A European robot probe has made the first, historic landing on a comet, but its status is uncertain after harpoons failed to anchor it to the surface.
Officials said the craft may have lifted off the comet after touchdown before returning to the surface.
Lander project manager Stephan Ulamec said: "Maybe we didn't just land once, we landed twice."
The European Space Agency's director general described the landing as "a big step for human civilisation".
Further analysis is needed to fully understand the status of the probe, known as Philae.
However, Dr Ulamec told the BBC that at last radio contact with the probe, he believed it to be in a stable configuration.
"This is the indication right now," he explained. "We really have to wait until tomorrow morning and then we will know a lot more."
The "first" landing on Comet 67P/Churyumov-Gerasimenko was confirmed at about 16:05 GMT.
There were cheers and hugs at the European Space Agency (Esa) mission control in Darmstadt, Germany, after the signal came through.
Director general Jean-Jacques Dordain described it as "a great great day, not only for Esa, but... I think for the world".
Early data started to come back from instruments, and one team could see that the lander had sunk about 4cm (1.5 inches) into the surface, suggesting a relatively soft top layer.
But shortly after, engineers could see that the harpoons, designed to fasten the spacecraft to the 4km-wide (2.5 miles) ball of ice and dust, had not fired as planned.
- Travelled 6.4 billion km (four billion miles) to reach the comet
- Journey took 10 years
- Planning for the journey began 25 years ago
- More than four billion years old
- Mass of 10 billion tonnes
- Hurtling through space at 18km/s (40,000mph)
- Shaped like a rubber duck
In a later media briefing, Dr Ulamec said: "What we know is we touched down, we landed at the comet at the time when you all saw us cheering and when it was announced.
"We had a very clear signal there; we received data from the landing - housekeeping and science data. That's the good news."
But then Dr Ulamec delivered the "bad news". He said telemetry from the craft suggested it might have drifted off the surface after landing and started to turn. This subsequently came to an end, which the German Space Agency official interpreted as a possible "second landing" on Comet 67P.
In fact, even later data would indicate that the Philae robot may have bounced twice, taking a full two hours to come to a rest.
This bouncing was always a possibility, but had been made more likely by the failure of the harpoons to deploy, and the failure of a thruster intended to push the robot into the surface.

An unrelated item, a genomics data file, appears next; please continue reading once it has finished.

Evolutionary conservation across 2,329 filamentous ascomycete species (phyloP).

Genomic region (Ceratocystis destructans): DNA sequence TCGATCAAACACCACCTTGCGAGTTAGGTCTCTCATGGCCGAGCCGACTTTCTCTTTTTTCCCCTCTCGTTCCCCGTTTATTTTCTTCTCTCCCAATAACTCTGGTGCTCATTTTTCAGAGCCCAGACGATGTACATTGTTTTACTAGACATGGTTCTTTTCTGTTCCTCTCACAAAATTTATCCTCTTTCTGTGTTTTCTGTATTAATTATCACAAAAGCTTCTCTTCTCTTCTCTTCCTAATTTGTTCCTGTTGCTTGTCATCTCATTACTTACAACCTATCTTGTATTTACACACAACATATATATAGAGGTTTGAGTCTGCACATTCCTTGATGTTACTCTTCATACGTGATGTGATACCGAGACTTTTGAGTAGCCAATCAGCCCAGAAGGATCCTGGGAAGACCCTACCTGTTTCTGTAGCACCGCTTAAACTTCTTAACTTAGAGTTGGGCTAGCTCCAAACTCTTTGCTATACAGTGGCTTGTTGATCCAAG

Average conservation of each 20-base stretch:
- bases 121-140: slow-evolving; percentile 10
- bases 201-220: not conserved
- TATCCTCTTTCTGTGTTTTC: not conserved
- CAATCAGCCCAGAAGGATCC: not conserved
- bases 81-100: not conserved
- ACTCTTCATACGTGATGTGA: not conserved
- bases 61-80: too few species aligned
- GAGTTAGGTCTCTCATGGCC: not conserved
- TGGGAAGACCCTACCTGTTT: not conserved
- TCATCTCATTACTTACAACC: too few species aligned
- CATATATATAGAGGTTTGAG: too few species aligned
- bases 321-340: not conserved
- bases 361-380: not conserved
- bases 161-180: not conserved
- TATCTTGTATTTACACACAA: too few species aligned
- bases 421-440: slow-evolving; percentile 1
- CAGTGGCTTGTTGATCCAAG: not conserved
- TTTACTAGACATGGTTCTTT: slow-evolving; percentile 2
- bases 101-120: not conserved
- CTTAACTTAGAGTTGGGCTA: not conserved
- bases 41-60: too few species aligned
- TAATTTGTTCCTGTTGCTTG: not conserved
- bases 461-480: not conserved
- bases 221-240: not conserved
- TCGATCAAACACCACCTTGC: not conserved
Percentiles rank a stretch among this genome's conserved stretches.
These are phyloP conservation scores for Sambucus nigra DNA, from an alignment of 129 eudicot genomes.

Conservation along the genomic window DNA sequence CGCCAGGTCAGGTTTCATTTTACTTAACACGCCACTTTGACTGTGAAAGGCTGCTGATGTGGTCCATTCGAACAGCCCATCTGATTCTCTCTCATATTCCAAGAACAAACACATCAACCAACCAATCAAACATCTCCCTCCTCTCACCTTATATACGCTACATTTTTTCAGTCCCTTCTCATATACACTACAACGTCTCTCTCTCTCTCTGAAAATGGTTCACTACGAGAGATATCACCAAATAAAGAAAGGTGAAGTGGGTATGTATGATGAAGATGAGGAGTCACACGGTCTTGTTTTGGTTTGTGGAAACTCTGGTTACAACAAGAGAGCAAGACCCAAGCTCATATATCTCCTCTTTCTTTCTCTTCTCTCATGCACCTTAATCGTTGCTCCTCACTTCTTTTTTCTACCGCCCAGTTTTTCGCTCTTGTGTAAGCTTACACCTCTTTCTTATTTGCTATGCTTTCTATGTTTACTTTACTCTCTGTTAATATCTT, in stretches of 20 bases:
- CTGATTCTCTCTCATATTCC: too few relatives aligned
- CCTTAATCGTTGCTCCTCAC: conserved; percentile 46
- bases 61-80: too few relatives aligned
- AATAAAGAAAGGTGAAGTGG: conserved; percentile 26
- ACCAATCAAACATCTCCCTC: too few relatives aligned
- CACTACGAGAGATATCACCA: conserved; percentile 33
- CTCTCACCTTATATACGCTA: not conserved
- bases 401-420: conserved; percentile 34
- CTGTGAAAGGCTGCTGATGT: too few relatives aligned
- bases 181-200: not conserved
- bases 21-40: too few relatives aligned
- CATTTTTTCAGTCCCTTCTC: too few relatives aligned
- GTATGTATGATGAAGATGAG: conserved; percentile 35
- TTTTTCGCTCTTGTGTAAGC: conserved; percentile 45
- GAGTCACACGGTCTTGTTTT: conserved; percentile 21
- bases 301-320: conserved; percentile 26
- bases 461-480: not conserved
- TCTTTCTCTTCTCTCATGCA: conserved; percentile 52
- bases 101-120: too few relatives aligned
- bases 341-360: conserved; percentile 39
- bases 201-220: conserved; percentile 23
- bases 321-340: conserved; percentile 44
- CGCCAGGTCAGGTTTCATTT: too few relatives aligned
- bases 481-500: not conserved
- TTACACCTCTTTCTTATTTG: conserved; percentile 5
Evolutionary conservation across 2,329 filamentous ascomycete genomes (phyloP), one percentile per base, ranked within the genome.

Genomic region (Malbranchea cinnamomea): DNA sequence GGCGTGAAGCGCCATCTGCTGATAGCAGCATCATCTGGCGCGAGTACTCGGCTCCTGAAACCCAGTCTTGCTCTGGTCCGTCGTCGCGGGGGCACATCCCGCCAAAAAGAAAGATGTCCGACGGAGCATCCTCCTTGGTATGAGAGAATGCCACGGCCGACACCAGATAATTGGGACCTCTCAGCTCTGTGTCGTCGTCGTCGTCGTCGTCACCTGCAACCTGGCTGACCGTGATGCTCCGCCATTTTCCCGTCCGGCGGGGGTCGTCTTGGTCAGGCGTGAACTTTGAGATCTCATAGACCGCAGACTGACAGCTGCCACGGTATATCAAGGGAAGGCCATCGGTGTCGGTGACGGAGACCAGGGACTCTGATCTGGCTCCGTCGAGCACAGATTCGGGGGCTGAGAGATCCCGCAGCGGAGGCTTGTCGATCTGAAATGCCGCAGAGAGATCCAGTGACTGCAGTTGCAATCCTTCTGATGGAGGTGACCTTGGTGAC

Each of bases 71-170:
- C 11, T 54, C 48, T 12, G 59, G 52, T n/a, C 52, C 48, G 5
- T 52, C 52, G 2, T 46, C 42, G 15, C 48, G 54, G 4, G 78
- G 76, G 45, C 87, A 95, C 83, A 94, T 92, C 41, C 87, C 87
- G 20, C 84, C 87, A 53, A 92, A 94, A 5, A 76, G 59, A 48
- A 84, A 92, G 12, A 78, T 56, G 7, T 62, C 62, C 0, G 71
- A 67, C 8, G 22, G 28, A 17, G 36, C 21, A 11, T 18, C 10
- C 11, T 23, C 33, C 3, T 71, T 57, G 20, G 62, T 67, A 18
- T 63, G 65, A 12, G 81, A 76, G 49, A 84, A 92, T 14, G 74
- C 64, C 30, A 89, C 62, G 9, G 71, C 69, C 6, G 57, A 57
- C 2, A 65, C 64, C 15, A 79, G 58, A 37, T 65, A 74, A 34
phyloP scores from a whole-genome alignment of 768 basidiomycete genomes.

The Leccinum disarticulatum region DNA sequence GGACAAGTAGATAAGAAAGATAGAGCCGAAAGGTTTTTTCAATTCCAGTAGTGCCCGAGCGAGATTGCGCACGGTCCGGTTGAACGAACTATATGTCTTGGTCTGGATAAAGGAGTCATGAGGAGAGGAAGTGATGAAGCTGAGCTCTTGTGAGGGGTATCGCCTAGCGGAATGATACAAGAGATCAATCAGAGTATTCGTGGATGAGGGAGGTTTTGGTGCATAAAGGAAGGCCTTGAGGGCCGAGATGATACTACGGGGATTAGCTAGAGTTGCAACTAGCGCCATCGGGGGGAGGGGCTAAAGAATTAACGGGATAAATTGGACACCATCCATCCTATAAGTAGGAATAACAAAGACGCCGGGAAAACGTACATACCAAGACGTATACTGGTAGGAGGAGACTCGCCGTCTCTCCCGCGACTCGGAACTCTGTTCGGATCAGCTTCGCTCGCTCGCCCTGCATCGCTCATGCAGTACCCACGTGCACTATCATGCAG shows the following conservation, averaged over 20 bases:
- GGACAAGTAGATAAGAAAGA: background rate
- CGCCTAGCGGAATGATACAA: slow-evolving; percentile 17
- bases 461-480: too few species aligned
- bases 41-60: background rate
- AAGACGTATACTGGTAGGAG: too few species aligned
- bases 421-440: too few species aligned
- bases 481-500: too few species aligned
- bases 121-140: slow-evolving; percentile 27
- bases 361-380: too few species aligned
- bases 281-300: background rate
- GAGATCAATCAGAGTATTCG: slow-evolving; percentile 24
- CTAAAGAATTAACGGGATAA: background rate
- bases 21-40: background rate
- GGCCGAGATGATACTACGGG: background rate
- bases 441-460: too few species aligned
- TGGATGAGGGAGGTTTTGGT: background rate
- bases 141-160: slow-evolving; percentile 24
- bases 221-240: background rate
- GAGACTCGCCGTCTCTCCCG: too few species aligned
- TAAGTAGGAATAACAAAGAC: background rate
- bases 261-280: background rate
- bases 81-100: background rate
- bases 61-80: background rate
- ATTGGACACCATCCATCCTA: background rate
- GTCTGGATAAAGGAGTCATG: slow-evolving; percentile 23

'Close enough to lick'
Pictures from the surface have been retrieved at Earth and are being processed in preparation for release.
Scientists were initially elated following the confirmation of a landing.
Canadian astronaut Chris Hadfield, famous for performing David Bowie's Space Oddity on the space station, said of the comet: "Now we're close enough to lick it, and see what it's really made of."
Prof Monica Grady of the UK's Open University, who has worked on the project from its earliest days, was jumping for joy at Darmstadt when the news came through.
She told BBC News: "I can't believe it, it's fantastic, we've landed - we've waited so long for this."
But the news about the unanchored state of Philae has cast a shadow over the celebrations.
The mission team must decide if the harpoons can now be commanded to fire without unsteadying the robot still further.
Esa's Rosetta satellite, which had carried Philae on a 10-year, 6.4-billion-km journey to the comet, and which relayed its communications to Earth throughout the descent, has now moved out of radio "visibility".
If this connection is re-established on cue on Thursday, the team will feel much more confident.
What is clear is that Philae touched down very close to the targeted zone on the head of the rubber-duck-shaped comet.
Paolo Ferri, head of operations at Esa, said: "The camera teams used [descent] images to show that we landed very, very close to the planned centre of our big error ellipse. And I think some people already have the co-ordinates of the first landing."
If Philae remains stable and can be properly secured, it will engage in several months of science experiments on 67P.
It will take pictures of the cometscape and analyse the surface chemical composition.
Scientists are hoping 67P's surface materials will hold fresh insights into the origins of our Solar System more than 4.5 billion years ago.
One theory holds that comets were responsible for delivering water to the planets. Another idea is that they could have "seeded" the Earth with the chemistry needed to help kick-start life. Philae will test some of this thinking.